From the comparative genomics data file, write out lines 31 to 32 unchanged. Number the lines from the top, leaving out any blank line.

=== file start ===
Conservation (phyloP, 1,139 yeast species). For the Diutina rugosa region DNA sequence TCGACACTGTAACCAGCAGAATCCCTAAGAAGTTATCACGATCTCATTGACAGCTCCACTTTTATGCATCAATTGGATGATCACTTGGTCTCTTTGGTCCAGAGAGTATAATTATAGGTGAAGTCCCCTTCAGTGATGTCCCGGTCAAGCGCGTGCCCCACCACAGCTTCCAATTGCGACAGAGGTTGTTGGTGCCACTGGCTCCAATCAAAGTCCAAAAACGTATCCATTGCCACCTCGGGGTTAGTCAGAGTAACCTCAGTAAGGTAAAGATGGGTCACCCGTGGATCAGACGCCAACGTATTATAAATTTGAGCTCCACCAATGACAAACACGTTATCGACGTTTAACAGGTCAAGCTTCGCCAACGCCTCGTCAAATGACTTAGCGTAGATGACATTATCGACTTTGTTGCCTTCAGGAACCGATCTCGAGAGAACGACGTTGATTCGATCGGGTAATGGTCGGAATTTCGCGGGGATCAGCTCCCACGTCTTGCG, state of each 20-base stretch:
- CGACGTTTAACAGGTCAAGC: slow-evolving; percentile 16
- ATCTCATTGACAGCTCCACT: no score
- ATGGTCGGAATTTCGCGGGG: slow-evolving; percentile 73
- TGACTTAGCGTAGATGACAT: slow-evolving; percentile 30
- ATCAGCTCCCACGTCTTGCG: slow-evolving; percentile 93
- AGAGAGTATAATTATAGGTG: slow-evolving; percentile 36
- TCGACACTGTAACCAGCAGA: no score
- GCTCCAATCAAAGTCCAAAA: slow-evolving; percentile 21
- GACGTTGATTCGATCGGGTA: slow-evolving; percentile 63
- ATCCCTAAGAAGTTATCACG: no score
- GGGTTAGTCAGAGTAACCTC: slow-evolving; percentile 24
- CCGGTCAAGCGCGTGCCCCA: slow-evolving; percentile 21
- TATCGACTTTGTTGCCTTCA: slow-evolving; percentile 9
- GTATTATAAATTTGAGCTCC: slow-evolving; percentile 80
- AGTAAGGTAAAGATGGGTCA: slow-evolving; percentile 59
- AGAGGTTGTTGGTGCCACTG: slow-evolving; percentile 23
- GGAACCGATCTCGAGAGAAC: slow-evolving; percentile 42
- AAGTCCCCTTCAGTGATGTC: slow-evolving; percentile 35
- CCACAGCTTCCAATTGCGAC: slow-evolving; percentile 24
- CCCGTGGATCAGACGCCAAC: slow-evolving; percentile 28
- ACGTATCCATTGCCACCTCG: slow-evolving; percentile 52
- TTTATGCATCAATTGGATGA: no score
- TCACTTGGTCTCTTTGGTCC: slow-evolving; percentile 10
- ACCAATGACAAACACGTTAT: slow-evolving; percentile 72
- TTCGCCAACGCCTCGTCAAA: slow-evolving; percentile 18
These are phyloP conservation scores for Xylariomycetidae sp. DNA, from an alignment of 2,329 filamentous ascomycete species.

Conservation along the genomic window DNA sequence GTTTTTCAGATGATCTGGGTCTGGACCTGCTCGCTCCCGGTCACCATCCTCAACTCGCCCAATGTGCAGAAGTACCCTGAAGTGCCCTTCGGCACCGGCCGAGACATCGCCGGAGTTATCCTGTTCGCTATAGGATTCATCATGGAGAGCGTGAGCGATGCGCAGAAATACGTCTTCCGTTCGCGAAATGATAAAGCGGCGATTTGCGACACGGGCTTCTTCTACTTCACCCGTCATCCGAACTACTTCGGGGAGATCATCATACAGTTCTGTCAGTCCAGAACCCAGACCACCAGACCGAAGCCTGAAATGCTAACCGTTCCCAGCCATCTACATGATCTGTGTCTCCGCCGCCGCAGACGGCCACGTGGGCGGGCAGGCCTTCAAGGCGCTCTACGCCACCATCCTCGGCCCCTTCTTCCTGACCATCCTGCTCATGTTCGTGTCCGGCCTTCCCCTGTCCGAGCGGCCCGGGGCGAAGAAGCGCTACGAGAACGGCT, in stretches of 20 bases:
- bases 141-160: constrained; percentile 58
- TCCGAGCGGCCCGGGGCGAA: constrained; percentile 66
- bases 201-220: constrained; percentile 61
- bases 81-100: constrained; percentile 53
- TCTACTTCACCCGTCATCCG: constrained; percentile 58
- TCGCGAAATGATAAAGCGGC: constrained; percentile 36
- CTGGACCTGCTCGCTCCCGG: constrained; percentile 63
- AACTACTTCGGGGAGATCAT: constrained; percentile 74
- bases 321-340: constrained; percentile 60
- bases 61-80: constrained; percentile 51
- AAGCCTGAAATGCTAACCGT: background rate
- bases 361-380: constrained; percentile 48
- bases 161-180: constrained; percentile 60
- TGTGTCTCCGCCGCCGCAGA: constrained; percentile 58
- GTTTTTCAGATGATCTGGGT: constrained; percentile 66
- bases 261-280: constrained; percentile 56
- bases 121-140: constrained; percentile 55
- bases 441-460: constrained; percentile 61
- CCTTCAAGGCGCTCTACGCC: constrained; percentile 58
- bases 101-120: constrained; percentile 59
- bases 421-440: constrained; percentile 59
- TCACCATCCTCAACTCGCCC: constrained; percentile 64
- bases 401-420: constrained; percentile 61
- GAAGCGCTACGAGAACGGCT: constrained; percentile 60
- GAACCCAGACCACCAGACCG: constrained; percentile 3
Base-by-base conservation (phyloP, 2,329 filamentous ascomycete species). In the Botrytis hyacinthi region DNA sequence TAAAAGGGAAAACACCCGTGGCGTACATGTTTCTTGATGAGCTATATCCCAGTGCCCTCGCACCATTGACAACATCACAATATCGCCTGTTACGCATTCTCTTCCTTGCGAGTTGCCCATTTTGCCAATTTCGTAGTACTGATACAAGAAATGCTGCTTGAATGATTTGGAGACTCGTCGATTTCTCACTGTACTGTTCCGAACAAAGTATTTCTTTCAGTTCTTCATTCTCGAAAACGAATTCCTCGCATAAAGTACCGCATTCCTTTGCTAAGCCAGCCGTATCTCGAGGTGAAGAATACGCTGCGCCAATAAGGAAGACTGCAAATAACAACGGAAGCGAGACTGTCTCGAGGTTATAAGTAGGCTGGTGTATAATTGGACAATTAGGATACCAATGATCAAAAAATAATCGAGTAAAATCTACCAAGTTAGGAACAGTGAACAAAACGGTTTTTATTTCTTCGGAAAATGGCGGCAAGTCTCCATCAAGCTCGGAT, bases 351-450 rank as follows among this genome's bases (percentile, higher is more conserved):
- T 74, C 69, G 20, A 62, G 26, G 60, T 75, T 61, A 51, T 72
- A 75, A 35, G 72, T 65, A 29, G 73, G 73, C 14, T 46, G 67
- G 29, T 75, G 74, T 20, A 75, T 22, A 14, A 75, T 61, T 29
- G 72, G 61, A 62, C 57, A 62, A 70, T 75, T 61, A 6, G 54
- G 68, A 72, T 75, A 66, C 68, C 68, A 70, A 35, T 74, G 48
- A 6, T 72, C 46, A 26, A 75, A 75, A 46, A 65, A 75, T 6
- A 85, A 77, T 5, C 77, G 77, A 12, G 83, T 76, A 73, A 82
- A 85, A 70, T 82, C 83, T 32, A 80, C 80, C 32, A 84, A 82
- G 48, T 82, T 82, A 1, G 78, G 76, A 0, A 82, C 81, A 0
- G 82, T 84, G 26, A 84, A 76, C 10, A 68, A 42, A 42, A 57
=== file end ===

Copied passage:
- bases 201-220: constrained; percentile 61
- bases 81-100: constrained; percentile 53